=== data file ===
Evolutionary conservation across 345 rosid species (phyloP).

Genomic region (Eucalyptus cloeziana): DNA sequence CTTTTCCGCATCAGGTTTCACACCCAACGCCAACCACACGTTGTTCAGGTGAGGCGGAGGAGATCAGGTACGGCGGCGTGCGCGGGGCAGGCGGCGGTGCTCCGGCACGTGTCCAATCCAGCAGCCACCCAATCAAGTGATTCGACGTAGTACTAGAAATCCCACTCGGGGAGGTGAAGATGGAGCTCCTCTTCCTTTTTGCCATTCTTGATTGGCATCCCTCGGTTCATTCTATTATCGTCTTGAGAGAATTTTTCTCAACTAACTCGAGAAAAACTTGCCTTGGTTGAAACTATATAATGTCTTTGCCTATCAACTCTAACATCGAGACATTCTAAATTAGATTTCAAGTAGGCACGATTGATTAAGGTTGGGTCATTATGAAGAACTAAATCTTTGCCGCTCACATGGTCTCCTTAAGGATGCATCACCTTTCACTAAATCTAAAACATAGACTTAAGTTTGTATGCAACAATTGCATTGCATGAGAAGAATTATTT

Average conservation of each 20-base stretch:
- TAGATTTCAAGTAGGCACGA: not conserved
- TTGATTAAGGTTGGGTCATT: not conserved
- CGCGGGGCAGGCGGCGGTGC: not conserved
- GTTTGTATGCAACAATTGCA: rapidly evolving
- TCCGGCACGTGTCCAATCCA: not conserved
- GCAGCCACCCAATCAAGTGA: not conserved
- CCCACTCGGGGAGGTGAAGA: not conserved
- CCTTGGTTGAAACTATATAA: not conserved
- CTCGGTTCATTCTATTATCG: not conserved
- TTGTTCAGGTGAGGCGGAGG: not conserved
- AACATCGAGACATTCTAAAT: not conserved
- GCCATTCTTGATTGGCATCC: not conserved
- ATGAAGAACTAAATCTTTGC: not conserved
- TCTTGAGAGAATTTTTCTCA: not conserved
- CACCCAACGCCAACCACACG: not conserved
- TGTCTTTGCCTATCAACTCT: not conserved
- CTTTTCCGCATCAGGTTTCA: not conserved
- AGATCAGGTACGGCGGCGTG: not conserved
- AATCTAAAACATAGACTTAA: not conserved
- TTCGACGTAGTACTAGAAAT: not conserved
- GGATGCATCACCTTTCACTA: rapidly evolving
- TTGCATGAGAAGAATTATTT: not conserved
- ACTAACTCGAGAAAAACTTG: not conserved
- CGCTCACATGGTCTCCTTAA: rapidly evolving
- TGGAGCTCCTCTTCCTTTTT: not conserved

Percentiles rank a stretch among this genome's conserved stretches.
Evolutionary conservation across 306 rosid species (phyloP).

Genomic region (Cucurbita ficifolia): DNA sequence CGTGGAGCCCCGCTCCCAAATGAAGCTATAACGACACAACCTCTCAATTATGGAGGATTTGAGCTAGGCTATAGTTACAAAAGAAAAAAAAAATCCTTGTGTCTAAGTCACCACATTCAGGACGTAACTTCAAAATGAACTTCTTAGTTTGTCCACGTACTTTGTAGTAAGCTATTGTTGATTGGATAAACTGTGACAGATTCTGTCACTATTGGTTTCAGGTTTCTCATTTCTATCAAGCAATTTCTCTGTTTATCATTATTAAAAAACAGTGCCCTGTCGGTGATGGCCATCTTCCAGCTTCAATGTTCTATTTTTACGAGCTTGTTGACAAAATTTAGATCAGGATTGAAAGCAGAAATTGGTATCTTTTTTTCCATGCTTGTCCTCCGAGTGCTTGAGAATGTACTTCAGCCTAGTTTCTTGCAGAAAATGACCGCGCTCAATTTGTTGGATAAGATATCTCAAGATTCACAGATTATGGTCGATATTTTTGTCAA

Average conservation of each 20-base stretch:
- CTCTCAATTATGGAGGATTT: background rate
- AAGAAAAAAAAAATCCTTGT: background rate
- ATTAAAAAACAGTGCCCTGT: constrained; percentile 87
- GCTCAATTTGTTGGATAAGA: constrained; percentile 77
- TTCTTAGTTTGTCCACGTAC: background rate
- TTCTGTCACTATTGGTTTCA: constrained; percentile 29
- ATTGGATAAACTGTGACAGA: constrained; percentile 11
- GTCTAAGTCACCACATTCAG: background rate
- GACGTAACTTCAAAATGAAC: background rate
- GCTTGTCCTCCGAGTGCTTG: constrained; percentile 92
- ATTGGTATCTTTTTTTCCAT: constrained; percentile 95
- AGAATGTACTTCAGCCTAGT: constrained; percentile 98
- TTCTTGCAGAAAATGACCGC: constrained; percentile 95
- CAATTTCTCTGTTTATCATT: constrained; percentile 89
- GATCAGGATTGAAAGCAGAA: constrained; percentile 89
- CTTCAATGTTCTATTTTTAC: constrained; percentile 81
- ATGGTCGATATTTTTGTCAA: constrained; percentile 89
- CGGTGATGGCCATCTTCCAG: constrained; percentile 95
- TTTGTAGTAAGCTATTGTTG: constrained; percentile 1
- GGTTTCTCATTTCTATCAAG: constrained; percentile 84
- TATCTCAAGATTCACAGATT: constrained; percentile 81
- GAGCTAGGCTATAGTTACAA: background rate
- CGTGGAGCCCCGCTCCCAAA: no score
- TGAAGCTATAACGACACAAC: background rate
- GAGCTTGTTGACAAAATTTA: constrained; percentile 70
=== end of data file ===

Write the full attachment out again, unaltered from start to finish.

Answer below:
Evolutionary conservation across 345 rosid species (phyloP).

Genomic region (Eucalyptus cloeziana): DNA sequence CTTTTCCGCATCAGGTTTCACACCCAACGCCAACCACACGTTGTTCAGGTGAGGCGGAGGAGATCAGGTACGGCGGCGTGCGCGGGGCAGGCGGCGGTGCTCCGGCACGTGTCCAATCCAGCAGCCACCCAATCAAGTGATTCGACGTAGTACTAGAAATCCCACTCGGGGAGGTGAAGATGGAGCTCCTCTTCCTTTTTGCCATTCTTGATTGGCATCCCTCGGTTCATTCTATTATCGTCTTGAGAGAATTTTTCTCAACTAACTCGAGAAAAACTTGCCTTGGTTGAAACTATATAATGTCTTTGCCTATCAACTCTAACATCGAGACATTCTAAATTAGATTTCAAGTAGGCACGATTGATTAAGGTTGGGTCATTATGAAGAACTAAATCTTTGCCGCTCACATGGTCTCCTTAAGGATGCATCACCTTTCACTAAATCTAAAACATAGACTTAAGTTTGTATGCAACAATTGCATTGCATGAGAAGAATTATTT

Average conservation of each 20-base stretch:
- TAGATTTCAAGTAGGCACGA: not conserved
- TTGATTAAGGTTGGGTCATT: not conserved
- CGCGGGGCAGGCGGCGGTGC: not conserved
- GTTTGTATGCAACAATTGCA: rapidly evolving
- TCCGGCACGTGTCCAATCCA: not conserved
- GCAGCCACCCAATCAAGTGA: not conserved
- CCCACTCGGGGAGGTGAAGA: not conserved
- CCTTGGTTGAAACTATATAA: not conserved
- CTCGGTTCATTCTATTATCG: not conserved
- TTGTTCAGGTGAGGCGGAGG: not conserved
- AACATCGAGACATTCTAAAT: not conserved
- GCCATTCTTGATTGGCATCC: not conserved
- ATGAAGAACTAAATCTTTGC: not conserved
- TCTTGAGAGAATTTTTCTCA: not conserved
- CACCCAACGCCAACCACACG: not conserved
- TGTCTTTGCCTATCAACTCT: not conserved
- CTTTTCCGCATCAGGTTTCA: not conserved
- AGATCAGGTACGGCGGCGTG: not conserved
- AATCTAAAACATAGACTTAA: not conserved
- TTCGACGTAGTACTAGAAAT: not conserved
- GGATGCATCACCTTTCACTA: rapidly evolving
- TTGCATGAGAAGAATTATTT: not conserved
- ACTAACTCGAGAAAAACTTG: not conserved
- CGCTCACATGGTCTCCTTAA: rapidly evolving
- TGGAGCTCCTCTTCCTTTTT: not conserved

Percentiles rank a stretch among this genome's conserved stretches.
Evolutionary conservation across 306 rosid species (phyloP).

Genomic region (Cucurbita ficifolia): DNA sequence CGTGGAGCCCCGCTCCCAAATGAAGCTATAACGACACAACCTCTCAATTATGGAGGATTTGAGCTAGGCTATAGTTACAAAAGAAAAAAAAAATCCTTGTGTCTAAGTCACCACATTCAGGACGTAACTTCAAAATGAACTTCTTAGTTTGTCCACGTACTTTGTAGTAAGCTATTGTTGATTGGATAAACTGTGACAGATTCTGTCACTATTGGTTTCAGGTTTCTCATTTCTATCAAGCAATTTCTCTGTTTATCATTATTAAAAAACAGTGCCCTGTCGGTGATGGCCATCTTCCAGCTTCAATGTTCTATTTTTACGAGCTTGTTGACAAAATTTAGATCAGGATTGAAAGCAGAAATTGGTATCTTTTTTTCCATGCTTGTCCTCCGAGTGCTTGAGAATGTACTTCAGCCTAGTTTCTTGCAGAAAATGACCGCGCTCAATTTGTTGGATAAGATATCTCAAGATTCACAGATTATGGTCGATATTTTTGTCAA

Average conservation of each 20-base stretch:
- CTCTCAATTATGGAGGATTT: background rate
- AAGAAAAAAAAAATCCTTGT: background rate
- ATTAAAAAACAGTGCCCTGT: constrained; percentile 87
- GCTCAATTTGTTGGATAAGA: constrained; percentile 77
- TTCTTAGTTTGTCCACGTAC: background rate
- TTCTGTCACTATTGGTTTCA: constrained; percentile 29
- ATTGGATAAACTGTGACAGA: constrained; percentile 11
- GTCTAAGTCACCACATTCAG: background rate
- GACGTAACTTCAAAATGAAC: background rate
- GCTTGTCCTCCGAGTGCTTG: constrained; percentile 92
- ATTGGTATCTTTTTTTCCAT: constrained; percentile 95
- AGAATGTACTTCAGCCTAGT: constrained; percentile 98
- TTCTTGCAGAAAATGACCGC: constrained; percentile 95
- CAATTTCTCTGTTTATCATT: constrained; percentile 89
- GATCAGGATTGAAAGCAGAA: constrained; percentile 89
- CTTCAATGTTCTATTTTTAC: constrained; percentile 81
- ATGGTCGATATTTTTGTCAA: constrained; percentile 89
- CGGTGATGGCCATCTTCCAG: constrained; percentile 95
- TTTGTAGTAAGCTATTGTTG: constrained; percentile 1
- GGTTTCTCATTTCTATCAAG: constrained; percentile 84
- TATCTCAAGATTCACAGATT: constrained; percentile 81
- GAGCTAGGCTATAGTTACAA: background rate
- CGTGGAGCCCCGCTCCCAAA: no score
- TGAAGCTATAACGACACAAC: background rate
- GAGCTTGTTGACAAAATTTA: constrained; percentile 70